The airport’s 2017-2019 CIP totals $217.1 million. The airport recently completed a common use passenger processing system (CUPPS) upgrade. The airport’s current focus is the completion of upgrading Terminals A & B, which includes aesthetic, electrical and structural improvements. The terminal improvement project is slated for completion in December 2018. Within the next year, JWA plans to execute additional concession enhancements to Terminals A, B, and C, which will consist of additional dining options and a new gift shop. Other large projects in the CIP include the reconstruction of taxiways (80% grant funded), airport power generation/distribution upgrades, and improvements to exterior lighting.
JWA’s ability to maintain a strong balance sheet provides the airport with a stable source of funding for capital improvement projects. The airport does not plan to issue additional debt at this time to fund their CIP.
Flat 2017’s revenue growth and elevated operating expenses translated to cash flow available for debt service (CFADS) of $54.7 million, down from $60.8 million in 2016 and consequently, a decrease in debt service coverage (DSC) to 3.1x from 3.4x the year prior. Fitch-calculated DCOH fell to 915 from 1,205 the year prior, but remains robust and well above historical averages and management’s policy minimum of 500 DCOH.
The Fitch Base Case assumes 1.6% enplanement growth in FY 2018, which is based on year-to-date enplanement growth through February 2018, followed by a 1.5% increase in fiscal 2019, and flat growth through fiscal 2020 due to MAP restrictions. Enplanements are increased by 4.5% in fiscal 2021 to adjust for the increase in the MAP constraint that year followed by no growth in fiscal 2022.
All revenues for 2018 are based on the airports’ 2018 budgeted expectations. Thereafter, aeronautical revenues are assumed to rise based on a combination of residual and compensatory elements as reflected in the airport’s AUL. Non-airline revenue increases are assumed to mirror the movement in enplanements. Operating expenses increase by 3.3% in 2018 to reflect sponsor projections, followed by an annual increase of 2.8% through fiscal 2022 based on the five-year historical compound annual growth rate (CAGR). DSC averages 3.1x using PFCs as revenue and 6.6x when PFCs are used to offset debt service. Leverage remains negative throughout the projected period, and CPE averages $9.3, congruent with management policy to maintain CPE below $10.00.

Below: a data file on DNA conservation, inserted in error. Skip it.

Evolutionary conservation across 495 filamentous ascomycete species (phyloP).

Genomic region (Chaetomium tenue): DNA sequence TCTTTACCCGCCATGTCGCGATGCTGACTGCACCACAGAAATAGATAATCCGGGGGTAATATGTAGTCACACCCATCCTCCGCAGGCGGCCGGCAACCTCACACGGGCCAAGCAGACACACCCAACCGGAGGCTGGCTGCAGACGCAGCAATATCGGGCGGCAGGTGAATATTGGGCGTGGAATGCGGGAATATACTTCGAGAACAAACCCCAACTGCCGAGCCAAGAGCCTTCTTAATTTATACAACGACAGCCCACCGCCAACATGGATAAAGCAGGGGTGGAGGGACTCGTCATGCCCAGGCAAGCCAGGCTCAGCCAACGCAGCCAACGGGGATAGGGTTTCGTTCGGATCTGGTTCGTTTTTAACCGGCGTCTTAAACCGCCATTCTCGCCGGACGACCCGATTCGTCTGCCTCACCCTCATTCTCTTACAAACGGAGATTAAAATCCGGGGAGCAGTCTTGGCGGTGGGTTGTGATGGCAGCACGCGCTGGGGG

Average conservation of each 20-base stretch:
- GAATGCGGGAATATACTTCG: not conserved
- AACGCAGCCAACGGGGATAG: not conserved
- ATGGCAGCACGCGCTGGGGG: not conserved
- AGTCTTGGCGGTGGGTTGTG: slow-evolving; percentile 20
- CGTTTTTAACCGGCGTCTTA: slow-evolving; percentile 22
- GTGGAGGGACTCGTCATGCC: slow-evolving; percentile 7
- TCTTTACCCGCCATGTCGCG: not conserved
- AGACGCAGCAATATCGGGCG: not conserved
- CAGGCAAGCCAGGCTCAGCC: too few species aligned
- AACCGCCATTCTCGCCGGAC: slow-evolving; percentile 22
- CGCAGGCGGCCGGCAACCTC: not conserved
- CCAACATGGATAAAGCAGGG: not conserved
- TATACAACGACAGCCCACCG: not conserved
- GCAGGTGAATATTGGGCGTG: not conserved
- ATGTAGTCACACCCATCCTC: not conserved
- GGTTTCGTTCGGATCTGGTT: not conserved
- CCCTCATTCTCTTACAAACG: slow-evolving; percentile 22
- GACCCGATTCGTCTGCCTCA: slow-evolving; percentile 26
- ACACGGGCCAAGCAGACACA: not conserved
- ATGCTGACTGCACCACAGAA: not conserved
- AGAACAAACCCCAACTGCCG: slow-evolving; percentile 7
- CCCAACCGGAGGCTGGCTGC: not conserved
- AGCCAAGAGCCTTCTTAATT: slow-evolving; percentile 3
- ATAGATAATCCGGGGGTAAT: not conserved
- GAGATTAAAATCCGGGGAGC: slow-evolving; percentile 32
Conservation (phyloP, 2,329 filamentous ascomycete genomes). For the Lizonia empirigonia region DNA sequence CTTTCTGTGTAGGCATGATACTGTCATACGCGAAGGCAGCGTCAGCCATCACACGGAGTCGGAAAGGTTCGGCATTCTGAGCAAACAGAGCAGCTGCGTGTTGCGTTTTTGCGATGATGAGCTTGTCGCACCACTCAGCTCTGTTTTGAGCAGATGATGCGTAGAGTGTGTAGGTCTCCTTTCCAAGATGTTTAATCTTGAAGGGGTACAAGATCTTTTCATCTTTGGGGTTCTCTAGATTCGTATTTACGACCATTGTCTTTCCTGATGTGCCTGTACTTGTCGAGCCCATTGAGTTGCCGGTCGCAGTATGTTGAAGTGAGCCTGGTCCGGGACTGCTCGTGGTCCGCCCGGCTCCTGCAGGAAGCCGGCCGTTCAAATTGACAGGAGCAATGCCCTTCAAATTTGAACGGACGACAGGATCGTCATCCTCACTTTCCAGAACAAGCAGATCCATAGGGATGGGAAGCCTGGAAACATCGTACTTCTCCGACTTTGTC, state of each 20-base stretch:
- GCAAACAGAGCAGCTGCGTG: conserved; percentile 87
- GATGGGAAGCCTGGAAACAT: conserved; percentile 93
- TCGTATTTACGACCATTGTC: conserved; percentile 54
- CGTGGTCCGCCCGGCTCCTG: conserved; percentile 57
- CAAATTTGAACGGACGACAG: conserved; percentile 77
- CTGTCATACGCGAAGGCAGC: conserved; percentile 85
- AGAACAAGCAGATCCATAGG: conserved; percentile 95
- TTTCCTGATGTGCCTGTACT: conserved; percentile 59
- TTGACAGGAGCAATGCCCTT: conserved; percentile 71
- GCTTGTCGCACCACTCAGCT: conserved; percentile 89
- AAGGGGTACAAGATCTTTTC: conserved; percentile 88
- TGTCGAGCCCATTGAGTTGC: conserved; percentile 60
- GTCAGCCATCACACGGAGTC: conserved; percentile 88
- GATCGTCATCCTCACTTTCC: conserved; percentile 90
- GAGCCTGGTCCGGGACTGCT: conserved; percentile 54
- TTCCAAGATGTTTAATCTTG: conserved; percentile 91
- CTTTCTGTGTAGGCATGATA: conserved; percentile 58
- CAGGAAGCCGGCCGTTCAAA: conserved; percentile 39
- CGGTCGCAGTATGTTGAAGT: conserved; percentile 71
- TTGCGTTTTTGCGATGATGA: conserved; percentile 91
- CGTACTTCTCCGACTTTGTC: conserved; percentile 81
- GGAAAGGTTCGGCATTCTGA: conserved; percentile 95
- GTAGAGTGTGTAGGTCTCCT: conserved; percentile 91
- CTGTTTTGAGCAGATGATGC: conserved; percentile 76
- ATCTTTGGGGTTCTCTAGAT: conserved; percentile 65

The Fitch Rating Case assumptions for 2018 remain the same as the base case. In 2019, Fitch assumed a recessionary scenario leading to a 5.1% enplanement decline followed by a 1.2% loss in 2020. Enplanements recover with 2.7% growth thereafter. Aeronautical and non-aeronautical revenues are calculated as described in the base case. Operating expenses rise 3.3% in FY 2018 to reflect management projections. The expense stress of 3.3% is held in 2019-2022 to reflect a 50 bps increase from the expense five-year historical growth rate of 2.8%. DSC averages 2.6x when PFCs are treated as revenue, and 5.3x when PFCs are treated as an offset to debt service. Leverage remains negative due to JWA’s strong cash position and CPE averages $9.57.
JWA is owned and operated by Orange County, CA under the direct control of the county board of supervisors. JWA operates under a settlement agreement between various groups within the county and the city of Newport Beach, CA. The settlement agreement limits the average daily departures and millions of annual passengers, which include both enplaned and deplaned passengers. An amended agreement was approved in October 2014 extending the expiration to Dec. 31, 2030. Current total passenger limits of 10.8 million annually will remain in effect through 2020, and then increase to 11.8 million in 2021 and either 12.2 MAP or 12.5 MAP in 2026 depending upon performance.
A January 2018 district court ruling that dismissed claims regarding payment of Puerto Rico Highways and Transportation Authority debt has raised questions about the scope of protections provided by Chapter 9 of the U.S. bankruptcy code to bonds secured by pledged special revenues. Fitch’s rating criteria treat special revenue obligations as independent from the related municipality’s general credit quality. The outcome of the litigation could result in modifications to Fitch’s approach.